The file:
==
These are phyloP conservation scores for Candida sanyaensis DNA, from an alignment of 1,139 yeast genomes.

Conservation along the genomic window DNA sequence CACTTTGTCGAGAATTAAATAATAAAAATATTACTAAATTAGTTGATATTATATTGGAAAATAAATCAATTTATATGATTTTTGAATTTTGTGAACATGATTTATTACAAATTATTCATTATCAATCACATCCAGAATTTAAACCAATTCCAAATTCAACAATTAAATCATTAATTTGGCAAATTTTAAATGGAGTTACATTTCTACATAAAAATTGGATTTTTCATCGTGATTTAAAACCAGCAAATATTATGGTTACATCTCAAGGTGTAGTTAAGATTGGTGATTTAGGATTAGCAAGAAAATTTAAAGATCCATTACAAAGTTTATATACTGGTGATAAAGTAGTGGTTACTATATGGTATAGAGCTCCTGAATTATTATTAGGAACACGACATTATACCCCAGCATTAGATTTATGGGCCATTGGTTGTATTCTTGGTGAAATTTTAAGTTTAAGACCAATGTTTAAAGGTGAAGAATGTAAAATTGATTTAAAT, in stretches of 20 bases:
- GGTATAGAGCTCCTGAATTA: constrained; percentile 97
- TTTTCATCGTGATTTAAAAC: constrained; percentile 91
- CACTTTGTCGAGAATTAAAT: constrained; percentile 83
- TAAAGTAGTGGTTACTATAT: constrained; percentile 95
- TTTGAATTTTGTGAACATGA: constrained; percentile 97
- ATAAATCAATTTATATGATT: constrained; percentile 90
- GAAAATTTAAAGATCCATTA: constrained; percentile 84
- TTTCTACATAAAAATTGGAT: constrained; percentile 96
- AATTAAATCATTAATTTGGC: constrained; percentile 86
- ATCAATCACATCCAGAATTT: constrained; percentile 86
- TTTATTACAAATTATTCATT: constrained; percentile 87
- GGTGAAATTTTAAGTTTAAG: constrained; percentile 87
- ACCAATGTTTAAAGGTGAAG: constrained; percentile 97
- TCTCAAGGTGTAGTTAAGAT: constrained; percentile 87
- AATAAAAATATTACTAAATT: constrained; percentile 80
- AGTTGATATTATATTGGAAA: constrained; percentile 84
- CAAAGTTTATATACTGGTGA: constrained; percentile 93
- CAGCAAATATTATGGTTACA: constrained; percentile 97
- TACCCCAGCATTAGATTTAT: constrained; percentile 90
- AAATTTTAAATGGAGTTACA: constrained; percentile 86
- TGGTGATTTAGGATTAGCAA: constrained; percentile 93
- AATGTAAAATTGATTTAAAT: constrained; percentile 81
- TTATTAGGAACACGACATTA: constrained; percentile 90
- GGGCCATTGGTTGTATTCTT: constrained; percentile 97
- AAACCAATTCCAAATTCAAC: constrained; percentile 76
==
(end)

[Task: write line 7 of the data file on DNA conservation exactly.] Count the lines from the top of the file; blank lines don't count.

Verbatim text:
- TTTGAATTTTGTGAACATGA: constrained; percentile 97